Parents as Partners at Paul Revere targets all K-8 students and families, and especially students who are falling behind in academics and whose families seem the most remote from school life – the “hardest to reach.” At Revere, as at other urban schools, these are often students of color, and especially African American students.
While our African American student achievement has steadily improved as part of overall school gains in the past three years, the rate of growth for African Americans was slower than for the larger population and other subgroups. At the same time, anecdotal evidence, survey results and direct testimony showed that African American parents did not feel as connected to the school or even welcome in some cases, due to individual experiences, cultural differences and general mistrust of institutions.
Parents as Partners, designed by High Expectations, is a school-wide initiative that involves a cross-section of staff and community – from the principal to the family liaison to the parents and students. At its heart, the project builds positive relationships between individual teachers and families to support student achievement in the classroom. It aims to redefine and thereby increase parent engagement by shifting the paradigm for parent participation to one that is more parent-driven and less based on school expectations and definitions, one that makes parents authentic partners in their children’s education.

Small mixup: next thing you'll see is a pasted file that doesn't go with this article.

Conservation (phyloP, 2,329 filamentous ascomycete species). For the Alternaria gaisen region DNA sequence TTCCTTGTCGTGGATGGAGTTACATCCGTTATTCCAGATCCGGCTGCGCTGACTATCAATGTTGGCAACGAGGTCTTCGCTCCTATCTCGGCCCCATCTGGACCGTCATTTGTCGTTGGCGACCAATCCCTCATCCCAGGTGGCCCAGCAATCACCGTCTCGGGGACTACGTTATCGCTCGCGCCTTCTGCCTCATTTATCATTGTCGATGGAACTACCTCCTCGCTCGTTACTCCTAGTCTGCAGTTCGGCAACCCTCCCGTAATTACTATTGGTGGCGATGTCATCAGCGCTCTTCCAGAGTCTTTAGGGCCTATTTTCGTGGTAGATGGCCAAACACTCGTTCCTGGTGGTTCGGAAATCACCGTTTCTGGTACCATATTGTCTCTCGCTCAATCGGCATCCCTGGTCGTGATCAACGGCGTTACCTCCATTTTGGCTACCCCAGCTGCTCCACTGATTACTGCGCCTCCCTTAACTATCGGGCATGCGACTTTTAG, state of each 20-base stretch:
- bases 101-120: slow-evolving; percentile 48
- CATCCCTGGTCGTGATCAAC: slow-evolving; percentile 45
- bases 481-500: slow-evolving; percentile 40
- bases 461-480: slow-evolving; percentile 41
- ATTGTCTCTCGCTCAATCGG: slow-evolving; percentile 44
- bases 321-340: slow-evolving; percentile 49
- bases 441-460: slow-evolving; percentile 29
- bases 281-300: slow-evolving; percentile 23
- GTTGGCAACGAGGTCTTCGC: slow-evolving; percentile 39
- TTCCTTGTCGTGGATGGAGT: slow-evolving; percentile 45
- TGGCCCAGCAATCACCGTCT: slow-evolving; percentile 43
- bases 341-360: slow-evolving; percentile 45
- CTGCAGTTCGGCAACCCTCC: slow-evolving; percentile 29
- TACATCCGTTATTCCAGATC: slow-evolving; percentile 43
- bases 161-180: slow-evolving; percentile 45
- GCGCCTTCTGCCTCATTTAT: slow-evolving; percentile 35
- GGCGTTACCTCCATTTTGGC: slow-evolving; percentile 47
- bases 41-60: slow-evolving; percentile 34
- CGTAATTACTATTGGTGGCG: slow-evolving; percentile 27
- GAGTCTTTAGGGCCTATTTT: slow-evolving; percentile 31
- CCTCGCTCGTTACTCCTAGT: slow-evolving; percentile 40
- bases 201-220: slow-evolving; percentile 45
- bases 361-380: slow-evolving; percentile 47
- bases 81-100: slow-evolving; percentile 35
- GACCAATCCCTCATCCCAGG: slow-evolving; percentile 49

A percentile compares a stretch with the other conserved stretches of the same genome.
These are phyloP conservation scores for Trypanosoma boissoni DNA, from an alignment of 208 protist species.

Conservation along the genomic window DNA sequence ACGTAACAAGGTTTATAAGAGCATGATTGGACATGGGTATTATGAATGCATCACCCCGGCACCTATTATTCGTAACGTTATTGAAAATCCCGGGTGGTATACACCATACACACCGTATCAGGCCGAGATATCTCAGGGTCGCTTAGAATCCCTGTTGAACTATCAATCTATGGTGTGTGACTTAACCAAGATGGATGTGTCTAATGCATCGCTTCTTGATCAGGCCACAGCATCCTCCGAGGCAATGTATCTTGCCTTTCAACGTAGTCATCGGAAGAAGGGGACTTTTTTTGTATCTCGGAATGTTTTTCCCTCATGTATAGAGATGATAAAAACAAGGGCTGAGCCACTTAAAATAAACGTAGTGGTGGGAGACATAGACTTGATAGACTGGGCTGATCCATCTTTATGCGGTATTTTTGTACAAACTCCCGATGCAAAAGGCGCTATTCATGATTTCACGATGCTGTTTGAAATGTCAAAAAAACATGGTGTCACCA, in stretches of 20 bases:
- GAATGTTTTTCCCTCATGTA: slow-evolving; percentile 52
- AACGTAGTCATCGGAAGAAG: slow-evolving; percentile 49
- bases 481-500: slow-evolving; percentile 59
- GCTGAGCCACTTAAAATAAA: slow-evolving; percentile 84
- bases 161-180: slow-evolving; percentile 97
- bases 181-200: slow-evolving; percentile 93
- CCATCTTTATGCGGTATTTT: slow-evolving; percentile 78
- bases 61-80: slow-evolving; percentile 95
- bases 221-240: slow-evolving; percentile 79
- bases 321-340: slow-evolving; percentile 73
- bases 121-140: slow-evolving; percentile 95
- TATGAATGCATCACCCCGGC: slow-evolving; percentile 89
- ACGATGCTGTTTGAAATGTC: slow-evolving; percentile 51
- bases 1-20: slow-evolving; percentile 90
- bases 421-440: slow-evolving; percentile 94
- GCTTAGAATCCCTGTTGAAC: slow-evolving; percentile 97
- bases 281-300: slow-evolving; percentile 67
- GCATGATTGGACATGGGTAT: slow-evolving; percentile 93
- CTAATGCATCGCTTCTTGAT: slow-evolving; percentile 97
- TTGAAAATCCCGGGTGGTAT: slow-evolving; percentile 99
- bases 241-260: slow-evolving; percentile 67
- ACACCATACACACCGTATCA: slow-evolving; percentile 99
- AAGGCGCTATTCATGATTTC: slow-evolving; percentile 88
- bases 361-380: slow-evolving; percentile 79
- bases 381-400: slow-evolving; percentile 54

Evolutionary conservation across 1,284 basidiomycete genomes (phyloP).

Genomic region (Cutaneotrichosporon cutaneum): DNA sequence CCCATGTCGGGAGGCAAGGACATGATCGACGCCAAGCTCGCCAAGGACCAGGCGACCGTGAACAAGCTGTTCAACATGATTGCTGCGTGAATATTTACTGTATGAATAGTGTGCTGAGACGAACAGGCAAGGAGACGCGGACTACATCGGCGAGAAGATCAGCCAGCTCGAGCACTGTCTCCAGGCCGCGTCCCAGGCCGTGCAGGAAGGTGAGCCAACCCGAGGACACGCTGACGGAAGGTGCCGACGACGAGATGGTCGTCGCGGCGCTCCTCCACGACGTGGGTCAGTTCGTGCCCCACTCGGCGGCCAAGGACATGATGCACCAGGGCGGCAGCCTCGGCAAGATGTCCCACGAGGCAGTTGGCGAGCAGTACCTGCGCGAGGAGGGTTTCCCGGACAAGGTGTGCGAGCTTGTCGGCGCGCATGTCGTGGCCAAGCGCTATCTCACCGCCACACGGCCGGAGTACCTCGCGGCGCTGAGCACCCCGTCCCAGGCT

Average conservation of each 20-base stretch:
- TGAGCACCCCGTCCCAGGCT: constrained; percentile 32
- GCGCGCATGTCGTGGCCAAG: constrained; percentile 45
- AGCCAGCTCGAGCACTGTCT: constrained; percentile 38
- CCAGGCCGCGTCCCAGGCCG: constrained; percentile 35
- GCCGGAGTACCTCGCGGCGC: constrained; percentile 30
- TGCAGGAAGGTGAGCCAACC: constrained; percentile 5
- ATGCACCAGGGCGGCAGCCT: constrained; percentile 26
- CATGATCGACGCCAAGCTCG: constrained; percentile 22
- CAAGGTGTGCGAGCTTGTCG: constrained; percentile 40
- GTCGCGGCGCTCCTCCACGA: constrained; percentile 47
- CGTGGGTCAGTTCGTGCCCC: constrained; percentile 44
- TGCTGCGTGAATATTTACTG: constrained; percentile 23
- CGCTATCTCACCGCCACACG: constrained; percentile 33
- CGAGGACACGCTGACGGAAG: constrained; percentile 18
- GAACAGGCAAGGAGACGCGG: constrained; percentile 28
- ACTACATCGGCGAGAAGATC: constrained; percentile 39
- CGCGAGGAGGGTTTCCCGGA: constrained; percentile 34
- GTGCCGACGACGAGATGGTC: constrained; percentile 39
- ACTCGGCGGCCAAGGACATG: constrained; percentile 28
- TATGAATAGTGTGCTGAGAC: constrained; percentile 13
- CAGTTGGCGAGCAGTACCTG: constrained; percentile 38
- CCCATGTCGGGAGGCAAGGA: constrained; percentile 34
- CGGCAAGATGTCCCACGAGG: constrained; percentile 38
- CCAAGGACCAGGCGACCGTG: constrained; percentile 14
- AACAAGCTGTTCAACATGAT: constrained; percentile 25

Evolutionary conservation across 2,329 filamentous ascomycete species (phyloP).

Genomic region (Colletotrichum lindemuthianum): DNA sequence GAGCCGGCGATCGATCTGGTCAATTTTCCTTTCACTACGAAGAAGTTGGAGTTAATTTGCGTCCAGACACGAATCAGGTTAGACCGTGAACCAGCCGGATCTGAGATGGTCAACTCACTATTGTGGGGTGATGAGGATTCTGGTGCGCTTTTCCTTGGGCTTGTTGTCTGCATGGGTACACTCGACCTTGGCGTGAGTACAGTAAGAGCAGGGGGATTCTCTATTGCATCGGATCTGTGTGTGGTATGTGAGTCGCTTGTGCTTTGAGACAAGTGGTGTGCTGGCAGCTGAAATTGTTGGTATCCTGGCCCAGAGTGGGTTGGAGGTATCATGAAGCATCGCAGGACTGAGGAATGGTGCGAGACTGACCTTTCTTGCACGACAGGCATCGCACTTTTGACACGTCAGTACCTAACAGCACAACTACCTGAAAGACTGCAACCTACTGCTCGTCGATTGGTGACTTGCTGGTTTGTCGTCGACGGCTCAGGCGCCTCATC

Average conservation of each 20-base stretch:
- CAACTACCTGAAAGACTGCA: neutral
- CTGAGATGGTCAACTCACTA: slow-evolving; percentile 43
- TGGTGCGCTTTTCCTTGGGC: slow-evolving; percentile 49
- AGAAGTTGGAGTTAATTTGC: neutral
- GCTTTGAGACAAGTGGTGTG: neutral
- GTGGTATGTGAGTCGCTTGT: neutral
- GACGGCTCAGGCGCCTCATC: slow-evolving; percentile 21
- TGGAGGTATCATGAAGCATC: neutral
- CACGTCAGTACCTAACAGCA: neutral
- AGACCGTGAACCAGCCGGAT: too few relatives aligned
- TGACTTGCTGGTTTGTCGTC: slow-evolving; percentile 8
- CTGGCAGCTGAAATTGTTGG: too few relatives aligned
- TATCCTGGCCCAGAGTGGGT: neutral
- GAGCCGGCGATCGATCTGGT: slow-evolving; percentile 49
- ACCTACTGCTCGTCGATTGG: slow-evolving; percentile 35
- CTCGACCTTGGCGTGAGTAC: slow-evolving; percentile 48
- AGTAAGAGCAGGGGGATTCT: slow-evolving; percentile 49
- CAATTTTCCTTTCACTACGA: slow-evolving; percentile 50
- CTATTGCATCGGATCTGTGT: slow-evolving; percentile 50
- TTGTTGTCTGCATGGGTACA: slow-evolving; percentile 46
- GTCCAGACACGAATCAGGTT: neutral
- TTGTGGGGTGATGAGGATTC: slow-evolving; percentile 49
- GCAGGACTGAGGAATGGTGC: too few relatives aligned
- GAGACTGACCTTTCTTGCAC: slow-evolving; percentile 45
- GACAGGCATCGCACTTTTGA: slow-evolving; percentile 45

Besides the obvious challenges of achieving a fundamental culture shift, this initiative has required creative problem solving and collaboration to overcome obstacles such as time constraints and language barriers.
The (High Expectations) project targeted all families, with a focus on struggling students and African Americans. Eleven African American families initiated and completed Action Plans, several having had little or no previous contact with school. The parent of one sixth-grade African American boy, for example, agreed to monitor homework on School Loop, to sign off on progress reports and provide homework space free of distractions to help boost her child’s math facts scores by 5 points each week. The student agreed to finish homework on time and take quizzes during lunch. The teacher pledged to provide extra classroom support, lunchtime tutoring and weekly updates. This process created common language and shared models of student achievement for parents and teachers, where there had been little connection before.
Parents as Partners was part of an explicit focus on equity in all areas of school life and on closing the opportunity gap for African American students, in particular. While African American student achievement declined on average district-wide in 2012-13, at Paul Revere, African American proficiency in math jumped 21.7% (from 30.4% to 52.2%) and 8.9% in ELA (from 31.1% to 40%).
Participation in organizations like PTA, ELAC, School Site Council and the African American Parent Advisory Group grew more robust and diverse. The ELAC asked for the Action Plan tool. The departure of the administrative team at year’s end was met with solid parent participation on a community-based interview committee that helped select the new principal, evidence of a growing sense of empowerment and community among families.